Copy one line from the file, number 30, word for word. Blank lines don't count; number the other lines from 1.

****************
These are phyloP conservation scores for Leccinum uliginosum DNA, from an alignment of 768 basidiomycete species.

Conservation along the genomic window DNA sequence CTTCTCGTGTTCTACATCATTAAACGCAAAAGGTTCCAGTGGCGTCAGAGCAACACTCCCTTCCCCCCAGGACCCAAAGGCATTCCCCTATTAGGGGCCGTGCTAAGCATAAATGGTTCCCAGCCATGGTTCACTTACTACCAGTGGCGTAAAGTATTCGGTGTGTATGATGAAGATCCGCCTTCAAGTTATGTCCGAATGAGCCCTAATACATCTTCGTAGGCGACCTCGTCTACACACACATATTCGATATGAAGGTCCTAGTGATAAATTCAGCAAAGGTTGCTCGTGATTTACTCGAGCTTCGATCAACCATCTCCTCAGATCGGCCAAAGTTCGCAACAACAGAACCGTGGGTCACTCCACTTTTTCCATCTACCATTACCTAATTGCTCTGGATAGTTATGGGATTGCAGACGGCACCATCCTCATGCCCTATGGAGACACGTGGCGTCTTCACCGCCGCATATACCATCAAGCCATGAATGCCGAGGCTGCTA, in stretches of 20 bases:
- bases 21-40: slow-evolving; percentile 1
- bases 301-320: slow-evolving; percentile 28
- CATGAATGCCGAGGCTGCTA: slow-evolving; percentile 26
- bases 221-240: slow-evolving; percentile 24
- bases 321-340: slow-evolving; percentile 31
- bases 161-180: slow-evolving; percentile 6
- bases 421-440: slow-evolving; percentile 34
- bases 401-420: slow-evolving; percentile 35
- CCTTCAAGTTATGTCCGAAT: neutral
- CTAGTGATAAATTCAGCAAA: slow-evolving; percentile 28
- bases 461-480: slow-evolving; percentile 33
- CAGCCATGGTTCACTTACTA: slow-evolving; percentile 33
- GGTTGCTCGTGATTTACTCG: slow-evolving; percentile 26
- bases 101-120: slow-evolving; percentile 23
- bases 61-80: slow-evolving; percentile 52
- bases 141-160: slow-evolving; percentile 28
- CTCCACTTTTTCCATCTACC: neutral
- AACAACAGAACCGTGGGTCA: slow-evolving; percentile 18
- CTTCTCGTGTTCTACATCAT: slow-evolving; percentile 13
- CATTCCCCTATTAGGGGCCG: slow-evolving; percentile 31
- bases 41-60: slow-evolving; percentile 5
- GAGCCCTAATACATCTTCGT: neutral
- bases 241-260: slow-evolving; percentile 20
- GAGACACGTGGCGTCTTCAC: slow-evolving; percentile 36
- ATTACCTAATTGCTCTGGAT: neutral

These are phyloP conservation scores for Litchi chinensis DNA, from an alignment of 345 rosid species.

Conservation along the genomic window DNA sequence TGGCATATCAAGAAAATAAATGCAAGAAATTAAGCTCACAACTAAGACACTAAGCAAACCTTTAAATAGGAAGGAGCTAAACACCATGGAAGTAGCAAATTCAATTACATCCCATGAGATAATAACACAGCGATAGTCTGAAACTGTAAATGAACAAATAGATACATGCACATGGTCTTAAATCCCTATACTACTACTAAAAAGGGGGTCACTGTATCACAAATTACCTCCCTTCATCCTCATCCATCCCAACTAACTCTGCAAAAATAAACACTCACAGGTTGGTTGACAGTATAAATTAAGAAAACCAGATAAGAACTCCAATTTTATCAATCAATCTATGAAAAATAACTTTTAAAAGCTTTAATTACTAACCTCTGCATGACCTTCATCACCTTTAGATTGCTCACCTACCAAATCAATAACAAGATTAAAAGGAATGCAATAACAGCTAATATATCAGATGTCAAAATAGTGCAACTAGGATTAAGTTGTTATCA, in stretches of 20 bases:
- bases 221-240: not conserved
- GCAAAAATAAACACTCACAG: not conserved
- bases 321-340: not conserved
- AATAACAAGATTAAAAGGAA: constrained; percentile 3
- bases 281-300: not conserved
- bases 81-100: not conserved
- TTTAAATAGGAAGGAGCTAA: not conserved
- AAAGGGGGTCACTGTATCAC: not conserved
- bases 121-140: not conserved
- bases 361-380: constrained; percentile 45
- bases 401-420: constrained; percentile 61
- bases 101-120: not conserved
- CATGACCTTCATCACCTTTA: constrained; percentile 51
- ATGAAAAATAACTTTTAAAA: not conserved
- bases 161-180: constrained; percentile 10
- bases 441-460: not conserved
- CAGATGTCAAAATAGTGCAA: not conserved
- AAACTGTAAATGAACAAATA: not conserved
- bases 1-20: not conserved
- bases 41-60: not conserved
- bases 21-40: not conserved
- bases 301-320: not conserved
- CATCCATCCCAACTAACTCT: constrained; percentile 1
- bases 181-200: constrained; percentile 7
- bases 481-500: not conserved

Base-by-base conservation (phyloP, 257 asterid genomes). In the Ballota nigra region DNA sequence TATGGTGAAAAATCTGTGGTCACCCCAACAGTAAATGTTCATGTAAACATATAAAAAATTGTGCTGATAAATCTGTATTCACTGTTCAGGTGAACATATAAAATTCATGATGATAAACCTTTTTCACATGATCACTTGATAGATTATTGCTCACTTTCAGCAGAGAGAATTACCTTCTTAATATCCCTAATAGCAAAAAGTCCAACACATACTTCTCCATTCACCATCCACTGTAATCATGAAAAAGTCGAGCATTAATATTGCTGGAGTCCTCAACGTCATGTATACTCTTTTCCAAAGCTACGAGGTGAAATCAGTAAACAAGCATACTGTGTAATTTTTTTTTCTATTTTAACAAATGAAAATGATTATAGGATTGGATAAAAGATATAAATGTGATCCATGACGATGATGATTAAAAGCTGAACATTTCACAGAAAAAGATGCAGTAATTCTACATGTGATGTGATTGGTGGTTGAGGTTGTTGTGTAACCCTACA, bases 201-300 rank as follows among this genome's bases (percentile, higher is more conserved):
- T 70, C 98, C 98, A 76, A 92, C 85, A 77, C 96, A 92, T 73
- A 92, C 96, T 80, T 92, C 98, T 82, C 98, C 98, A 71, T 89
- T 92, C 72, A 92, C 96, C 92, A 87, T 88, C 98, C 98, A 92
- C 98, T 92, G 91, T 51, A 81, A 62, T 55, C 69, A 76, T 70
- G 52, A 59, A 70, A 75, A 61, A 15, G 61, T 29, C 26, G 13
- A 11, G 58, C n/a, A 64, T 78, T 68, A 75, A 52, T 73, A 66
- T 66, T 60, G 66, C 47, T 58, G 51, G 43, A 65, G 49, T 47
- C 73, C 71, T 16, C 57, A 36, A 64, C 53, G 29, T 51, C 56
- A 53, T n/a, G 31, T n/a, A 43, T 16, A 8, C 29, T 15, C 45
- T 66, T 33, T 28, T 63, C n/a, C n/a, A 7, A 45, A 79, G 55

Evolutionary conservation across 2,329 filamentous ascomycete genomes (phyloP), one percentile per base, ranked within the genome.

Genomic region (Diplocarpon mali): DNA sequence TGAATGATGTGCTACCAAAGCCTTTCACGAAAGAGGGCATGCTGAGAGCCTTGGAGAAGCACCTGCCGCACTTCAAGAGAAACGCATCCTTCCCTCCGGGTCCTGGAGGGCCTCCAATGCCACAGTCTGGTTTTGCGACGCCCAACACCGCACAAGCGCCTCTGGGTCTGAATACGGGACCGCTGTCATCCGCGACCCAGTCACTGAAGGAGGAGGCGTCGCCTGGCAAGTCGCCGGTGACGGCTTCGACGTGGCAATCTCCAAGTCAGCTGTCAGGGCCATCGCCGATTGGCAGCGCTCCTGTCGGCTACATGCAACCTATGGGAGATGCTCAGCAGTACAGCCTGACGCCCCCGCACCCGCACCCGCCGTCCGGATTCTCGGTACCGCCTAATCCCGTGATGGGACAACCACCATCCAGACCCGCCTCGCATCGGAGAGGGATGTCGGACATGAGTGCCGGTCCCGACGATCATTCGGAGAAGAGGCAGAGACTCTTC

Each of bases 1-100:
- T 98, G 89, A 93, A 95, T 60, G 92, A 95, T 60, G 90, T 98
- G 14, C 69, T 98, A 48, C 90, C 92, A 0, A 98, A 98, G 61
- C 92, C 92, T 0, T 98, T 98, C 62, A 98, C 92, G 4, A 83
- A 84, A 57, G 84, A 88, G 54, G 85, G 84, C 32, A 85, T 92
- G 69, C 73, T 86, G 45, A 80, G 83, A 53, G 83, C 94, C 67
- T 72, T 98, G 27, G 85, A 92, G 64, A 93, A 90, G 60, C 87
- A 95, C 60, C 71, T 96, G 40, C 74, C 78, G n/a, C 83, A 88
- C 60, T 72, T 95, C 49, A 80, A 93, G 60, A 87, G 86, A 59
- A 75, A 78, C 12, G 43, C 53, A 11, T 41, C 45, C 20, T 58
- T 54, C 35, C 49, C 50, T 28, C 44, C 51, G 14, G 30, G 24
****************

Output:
- bases 221-240: not conserved